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      R.A. Lee Lathe

      Although mentioned in Patrick Knight's book "A-Z of British Stationary Engines" as a seller, circa 1897/8, of small gas and oil engines, R.A. Lee Engineers, Victoria, Broadway, Westminster, are not recorded as a machine-tool manufacturer. Dating from around 1850 to 1910, this simple plain-turning lathe had a centre height of around 4 inchers and a capacity between centres of approximately 24 inches.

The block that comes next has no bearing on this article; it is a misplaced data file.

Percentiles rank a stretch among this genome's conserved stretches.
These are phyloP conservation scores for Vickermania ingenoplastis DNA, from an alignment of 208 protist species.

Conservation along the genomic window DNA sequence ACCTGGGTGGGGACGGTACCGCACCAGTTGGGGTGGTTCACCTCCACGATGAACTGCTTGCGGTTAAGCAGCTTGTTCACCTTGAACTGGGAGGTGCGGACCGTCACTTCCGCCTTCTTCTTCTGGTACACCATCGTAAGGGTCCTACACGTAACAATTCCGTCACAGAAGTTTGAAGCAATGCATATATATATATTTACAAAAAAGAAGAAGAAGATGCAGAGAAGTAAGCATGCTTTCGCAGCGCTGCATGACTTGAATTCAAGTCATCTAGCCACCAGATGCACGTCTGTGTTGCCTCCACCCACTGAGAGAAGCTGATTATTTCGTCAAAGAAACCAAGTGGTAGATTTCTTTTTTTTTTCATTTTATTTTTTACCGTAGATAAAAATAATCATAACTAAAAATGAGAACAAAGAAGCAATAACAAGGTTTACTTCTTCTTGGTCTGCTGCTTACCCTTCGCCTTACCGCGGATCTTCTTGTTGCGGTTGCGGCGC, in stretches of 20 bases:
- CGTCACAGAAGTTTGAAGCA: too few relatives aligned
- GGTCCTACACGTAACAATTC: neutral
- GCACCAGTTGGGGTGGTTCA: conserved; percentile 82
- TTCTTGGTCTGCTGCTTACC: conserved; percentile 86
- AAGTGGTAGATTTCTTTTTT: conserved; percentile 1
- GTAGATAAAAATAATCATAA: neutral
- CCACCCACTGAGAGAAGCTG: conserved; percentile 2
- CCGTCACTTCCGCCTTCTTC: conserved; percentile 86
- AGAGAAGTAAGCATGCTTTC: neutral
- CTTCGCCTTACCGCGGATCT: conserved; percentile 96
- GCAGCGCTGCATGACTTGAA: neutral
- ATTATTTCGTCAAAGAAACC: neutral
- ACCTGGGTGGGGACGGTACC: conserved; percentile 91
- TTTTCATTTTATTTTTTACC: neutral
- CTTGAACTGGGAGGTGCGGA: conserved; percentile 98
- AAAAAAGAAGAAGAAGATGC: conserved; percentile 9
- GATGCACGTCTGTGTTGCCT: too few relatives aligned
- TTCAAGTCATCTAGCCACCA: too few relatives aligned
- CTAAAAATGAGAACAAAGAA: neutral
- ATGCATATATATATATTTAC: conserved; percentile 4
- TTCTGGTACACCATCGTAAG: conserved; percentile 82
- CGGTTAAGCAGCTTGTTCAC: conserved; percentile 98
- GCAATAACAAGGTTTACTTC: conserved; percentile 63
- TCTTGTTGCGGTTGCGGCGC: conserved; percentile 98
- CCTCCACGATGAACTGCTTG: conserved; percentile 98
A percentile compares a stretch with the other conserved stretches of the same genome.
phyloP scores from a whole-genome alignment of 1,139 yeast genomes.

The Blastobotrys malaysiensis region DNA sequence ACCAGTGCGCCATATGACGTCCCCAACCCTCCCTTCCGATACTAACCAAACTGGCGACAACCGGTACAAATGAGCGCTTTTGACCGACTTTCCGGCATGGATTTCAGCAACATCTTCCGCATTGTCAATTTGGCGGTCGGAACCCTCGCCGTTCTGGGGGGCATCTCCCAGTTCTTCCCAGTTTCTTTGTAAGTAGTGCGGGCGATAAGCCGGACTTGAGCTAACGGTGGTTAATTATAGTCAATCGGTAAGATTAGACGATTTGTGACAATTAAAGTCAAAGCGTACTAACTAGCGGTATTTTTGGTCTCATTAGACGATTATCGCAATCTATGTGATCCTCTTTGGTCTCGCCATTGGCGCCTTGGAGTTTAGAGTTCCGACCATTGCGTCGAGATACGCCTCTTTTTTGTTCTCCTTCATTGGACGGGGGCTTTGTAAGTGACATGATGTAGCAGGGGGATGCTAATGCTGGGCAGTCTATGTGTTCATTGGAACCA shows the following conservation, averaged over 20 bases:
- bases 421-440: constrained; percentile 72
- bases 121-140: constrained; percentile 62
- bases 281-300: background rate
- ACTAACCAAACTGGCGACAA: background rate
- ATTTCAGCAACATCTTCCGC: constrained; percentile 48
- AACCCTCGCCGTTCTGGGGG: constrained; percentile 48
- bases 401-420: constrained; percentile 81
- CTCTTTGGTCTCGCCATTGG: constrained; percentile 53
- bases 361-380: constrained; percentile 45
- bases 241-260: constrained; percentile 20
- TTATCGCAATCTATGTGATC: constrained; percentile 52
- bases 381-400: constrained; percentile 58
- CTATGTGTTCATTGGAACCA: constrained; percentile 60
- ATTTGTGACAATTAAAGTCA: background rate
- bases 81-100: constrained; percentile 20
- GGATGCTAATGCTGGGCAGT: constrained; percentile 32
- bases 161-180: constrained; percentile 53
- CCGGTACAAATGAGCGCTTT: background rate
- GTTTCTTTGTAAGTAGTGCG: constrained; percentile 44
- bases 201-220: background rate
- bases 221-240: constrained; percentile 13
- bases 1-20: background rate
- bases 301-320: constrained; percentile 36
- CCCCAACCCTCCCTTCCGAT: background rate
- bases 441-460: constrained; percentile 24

Like many contemporary light lathes intended for amateur use (and a design feature continued well into the 20th century) the Lee had its headstock spindle carried in a single bearing at the front with its left-hand end held against a hardened, pointed support carried in an adjustable holder where the left-hand bearing would normally be found The 3-step headstock pulley was not intended to use a V belt - it would be several decades before they appeared - but a round leather "rope", often referred to as a "gut drive" (as in cat gut..). The rest of the lathe was also entirely conventional with the flat-topped bed unsupported between the walls except at the headstock and tailstock ends, the hand T-rest and tailstock secured by through-bolts and full-circle open "nuts" and with bed feet of a particularly slender design..